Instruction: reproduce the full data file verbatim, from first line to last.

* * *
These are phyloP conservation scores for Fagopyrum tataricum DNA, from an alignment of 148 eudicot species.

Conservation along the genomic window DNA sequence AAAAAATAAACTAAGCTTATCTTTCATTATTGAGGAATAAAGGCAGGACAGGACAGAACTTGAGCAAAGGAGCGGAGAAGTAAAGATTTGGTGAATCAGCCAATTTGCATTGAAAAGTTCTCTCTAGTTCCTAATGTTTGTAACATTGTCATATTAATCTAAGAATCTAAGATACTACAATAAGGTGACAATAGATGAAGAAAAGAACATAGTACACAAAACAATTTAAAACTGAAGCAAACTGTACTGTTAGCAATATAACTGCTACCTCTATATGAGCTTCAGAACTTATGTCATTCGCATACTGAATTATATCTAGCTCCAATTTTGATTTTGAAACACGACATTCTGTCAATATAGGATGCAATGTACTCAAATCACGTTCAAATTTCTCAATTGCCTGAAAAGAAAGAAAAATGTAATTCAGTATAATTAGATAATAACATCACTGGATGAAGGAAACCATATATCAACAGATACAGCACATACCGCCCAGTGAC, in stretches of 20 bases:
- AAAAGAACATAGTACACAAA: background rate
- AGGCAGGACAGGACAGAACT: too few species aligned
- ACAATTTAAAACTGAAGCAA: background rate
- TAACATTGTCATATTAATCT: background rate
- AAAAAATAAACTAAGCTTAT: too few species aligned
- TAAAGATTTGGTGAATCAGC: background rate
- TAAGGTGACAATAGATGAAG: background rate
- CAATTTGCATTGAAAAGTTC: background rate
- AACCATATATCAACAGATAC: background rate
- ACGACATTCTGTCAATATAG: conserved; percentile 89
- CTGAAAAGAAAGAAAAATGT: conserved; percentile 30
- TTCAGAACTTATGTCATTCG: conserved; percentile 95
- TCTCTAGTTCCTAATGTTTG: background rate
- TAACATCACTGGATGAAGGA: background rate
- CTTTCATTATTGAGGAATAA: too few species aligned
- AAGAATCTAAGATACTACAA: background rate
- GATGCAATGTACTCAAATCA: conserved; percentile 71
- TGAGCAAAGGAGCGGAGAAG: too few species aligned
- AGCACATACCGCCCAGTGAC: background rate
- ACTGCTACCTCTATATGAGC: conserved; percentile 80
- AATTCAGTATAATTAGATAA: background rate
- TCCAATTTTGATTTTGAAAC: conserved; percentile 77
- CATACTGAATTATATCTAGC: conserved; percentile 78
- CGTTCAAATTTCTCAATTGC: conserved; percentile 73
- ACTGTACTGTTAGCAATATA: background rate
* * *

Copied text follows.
These are phyloP conservation scores for Fagopyrum tataricum DNA, from an alignment of 148 eudicot species.

Conservation along the genomic window DNA sequence AAAAAATAAACTAAGCTTATCTTTCATTATTGAGGAATAAAGGCAGGACAGGACAGAACTTGAGCAAAGGAGCGGAGAAGTAAAGATTTGGTGAATCAGCCAATTTGCATTGAAAAGTTCTCTCTAGTTCCTAATGTTTGTAACATTGTCATATTAATCTAAGAATCTAAGATACTACAATAAGGTGACAATAGATGAAGAAAAGAACATAGTACACAAAACAATTTAAAACTGAAGCAAACTGTACTGTTAGCAATATAACTGCTACCTCTATATGAGCTTCAGAACTTATGTCATTCGCATACTGAATTATATCTAGCTCCAATTTTGATTTTGAAACACGACATTCTGTCAATATAGGATGCAATGTACTCAAATCACGTTCAAATTTCTCAATTGCCTGAAAAGAAAGAAAAATGTAATTCAGTATAATTAGATAATAACATCACTGGATGAAGGAAACCATATATCAACAGATACAGCACATACCGCCCAGTGAC, in stretches of 20 bases:
- AAAAGAACATAGTACACAAA: background rate
- AGGCAGGACAGGACAGAACT: too few species aligned
- ACAATTTAAAACTGAAGCAA: background rate
- TAACATTGTCATATTAATCT: background rate
- AAAAAATAAACTAAGCTTAT: too few species aligned
- TAAAGATTTGGTGAATCAGC: background rate
- TAAGGTGACAATAGATGAAG: background rate
- CAATTTGCATTGAAAAGTTC: background rate
- AACCATATATCAACAGATAC: background rate
- ACGACATTCTGTCAATATAG: conserved; percentile 89
- CTGAAAAGAAAGAAAAATGT: conserved; percentile 30
- TTCAGAACTTATGTCATTCG: conserved; percentile 95
- TCTCTAGTTCCTAATGTTTG: background rate
- TAACATCACTGGATGAAGGA: background rate
- CTTTCATTATTGAGGAATAA: too few species aligned
- AAGAATCTAAGATACTACAA: background rate
- GATGCAATGTACTCAAATCA: conserved; percentile 71
- TGAGCAAAGGAGCGGAGAAG: too few species aligned
- AGCACATACCGCCCAGTGAC: background rate
- ACTGCTACCTCTATATGAGC: conserved; percentile 80
- AATTCAGTATAATTAGATAA: background rate
- TCCAATTTTGATTTTGAAAC: conserved; percentile 77
- CATACTGAATTATATCTAGC: conserved; percentile 78
- CGTTCAAATTTCTCAATTGC: conserved; percentile 73
- ACTGTACTGTTAGCAATATA: background rate